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 Nigeria slashes crude selling prices to woo buyers

Nigeria slashes crude selling prices to woo buyers


Nigeria has cut the official selling prices for its crude oil to record lows to clear a glut of unsold April-loading cargoes before releasing the May programme on Monday.

The country has had to grapple with an unprecedented excess of oil triggered by the coronavirus outbreak and a price war between Saudi Arabia and Russia for market share.

The Nigerian National Petroleum Corporation cut its April official selling prices for Bonny Light and Qua Iboe by $5 per barrel to dated Brent minus $3.29 and minus $3.10 per barrel, respectively, Reuters reported on Monday.

Brent crude, the international benchmark, has fallen by over 60 per cent since the start of this year. It stood at $26.44 per barrel as of 7:40pm on Monday.

May loading programmes emerged with key grades seeing an increase over the previous month, Reuters reported on Monday.

Bonny Light and Forcados are both higher and due to load 245,000 barrels per day, Bonga 123,000 bpd and Qua Iboe 215,000 bpd.

There will also be two cargoes each of Usan and Yoho, five cargoes each of Brass River and Agbami, six of Egina and four Amenam, according to the report.

The Group Managing Director of the Nigerian National Petroleum Corporation, Mallam Mele Kyari, said recently that the country was already struggling to find buyers for its crude oil, saying over 50 cargoes were yet to be sold.

The unsold cargoes represented more than 70 per cent of the country’s total oil exports and puts the country in a very difficult spot, according to S&P Global Platts.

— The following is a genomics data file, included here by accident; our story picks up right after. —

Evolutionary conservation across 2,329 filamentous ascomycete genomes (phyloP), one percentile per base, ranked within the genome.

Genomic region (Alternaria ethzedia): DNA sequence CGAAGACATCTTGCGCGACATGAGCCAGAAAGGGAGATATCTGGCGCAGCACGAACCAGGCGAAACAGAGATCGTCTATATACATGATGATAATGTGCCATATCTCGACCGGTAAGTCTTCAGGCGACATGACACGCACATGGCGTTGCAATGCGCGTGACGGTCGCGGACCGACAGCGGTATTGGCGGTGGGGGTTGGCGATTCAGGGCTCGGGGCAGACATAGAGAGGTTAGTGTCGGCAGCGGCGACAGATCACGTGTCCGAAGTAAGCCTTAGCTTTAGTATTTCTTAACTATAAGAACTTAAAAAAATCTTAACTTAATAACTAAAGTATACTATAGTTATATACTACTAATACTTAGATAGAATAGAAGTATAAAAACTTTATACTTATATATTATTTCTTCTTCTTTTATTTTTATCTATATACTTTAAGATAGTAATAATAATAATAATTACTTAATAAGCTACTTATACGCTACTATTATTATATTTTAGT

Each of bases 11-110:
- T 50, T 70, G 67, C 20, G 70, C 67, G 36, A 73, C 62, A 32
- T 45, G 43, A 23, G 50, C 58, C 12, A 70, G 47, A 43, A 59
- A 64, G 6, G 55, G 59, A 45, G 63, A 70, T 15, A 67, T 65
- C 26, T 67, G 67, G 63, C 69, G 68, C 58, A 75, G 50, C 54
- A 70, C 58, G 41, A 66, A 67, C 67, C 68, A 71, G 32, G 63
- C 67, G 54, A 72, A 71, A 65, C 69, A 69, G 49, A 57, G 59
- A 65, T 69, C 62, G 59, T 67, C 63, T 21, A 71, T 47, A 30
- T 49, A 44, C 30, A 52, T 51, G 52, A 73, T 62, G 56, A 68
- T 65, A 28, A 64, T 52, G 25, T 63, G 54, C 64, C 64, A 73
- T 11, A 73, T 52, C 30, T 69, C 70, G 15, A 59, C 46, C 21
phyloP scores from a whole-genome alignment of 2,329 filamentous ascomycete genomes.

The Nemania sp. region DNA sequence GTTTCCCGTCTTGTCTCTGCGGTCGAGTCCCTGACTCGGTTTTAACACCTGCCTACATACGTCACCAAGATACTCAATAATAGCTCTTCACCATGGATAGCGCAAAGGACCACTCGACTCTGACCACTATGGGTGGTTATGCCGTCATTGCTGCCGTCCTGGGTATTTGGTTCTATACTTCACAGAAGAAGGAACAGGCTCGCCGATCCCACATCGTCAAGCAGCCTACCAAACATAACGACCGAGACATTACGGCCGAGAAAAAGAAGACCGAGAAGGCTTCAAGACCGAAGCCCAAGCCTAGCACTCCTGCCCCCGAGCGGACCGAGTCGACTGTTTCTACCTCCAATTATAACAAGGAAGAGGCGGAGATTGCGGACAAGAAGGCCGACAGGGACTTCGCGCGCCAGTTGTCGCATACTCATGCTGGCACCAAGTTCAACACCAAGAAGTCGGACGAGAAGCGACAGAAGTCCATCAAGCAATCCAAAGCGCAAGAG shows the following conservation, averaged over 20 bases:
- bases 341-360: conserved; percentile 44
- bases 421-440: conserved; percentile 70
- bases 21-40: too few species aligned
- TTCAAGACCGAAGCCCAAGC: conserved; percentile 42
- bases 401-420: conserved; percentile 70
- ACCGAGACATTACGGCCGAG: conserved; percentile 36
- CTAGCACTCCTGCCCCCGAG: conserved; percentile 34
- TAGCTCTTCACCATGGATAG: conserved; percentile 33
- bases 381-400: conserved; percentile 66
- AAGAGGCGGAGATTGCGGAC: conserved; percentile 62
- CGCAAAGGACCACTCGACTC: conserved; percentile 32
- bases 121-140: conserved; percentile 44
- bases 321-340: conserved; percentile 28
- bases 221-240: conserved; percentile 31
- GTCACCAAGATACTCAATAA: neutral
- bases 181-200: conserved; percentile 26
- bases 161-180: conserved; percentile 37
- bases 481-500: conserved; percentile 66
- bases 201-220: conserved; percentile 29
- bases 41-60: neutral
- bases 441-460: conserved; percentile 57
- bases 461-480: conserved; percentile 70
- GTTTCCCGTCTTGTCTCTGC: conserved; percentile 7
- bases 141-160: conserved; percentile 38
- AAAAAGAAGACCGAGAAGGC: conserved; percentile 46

Kyari said Nigeria’s crude cargoes had been stranded due to the higher selling price compared with its fellow OPEC members such as Saudi Arabia and Iraq, which could afford to offer discounts of around $5 to $8 per barrel to buyers.

Oil crash forces Seplat, Shell to cut spending

In a related development, a major Nigerian independent oil and gas firm, Seplat Petroleum Development Company Plc, is looking to cut costs by at least 30 per cent to counter a crash in crude prices, its Chief Financial Officer, Roger Brown, has said.

Royal Dutch Shell, a global oil giant with huge presence in Nigeria, said on Monday that it would lower its capital spending for this year to $20bn or less, compared with its previously planned level of around $25bn.

The company also said it would reduce its operating costs by $3bn to $4bn a year over the next 12 months compared to 2019, as well as achieving “material reductions” in working capital.

Reuters quoted Seplat’s COO as saying on Monday that the company’s cuts, which would ideally be higher in the short term, would see its drilling plans reduced to three wells from the 15-20 it had planned.

The oil price, which has been under pressure from the coronavirus pandemic and the price war between Saudi Arabia and Russia, plunged to a record low of $24 per barrel last week.

“We are cutting back on capital expenditure quite significantly and focusing on higher, more prolific oil wells,” Brown said.

Seplat had hedged 60 per cent of its production at $45 per barrel through to the end of the third quarter. But Brown said the company needed to be prudent as oil prices could fall further.

“We don’t think we’ve hit the bottom of that yet,” he said of oil prices, adding, “It’s too early for us to call that.”

In the 2019 fiscal year, Seplat spent $125m on capital expenditures, including drilling nine development wells.

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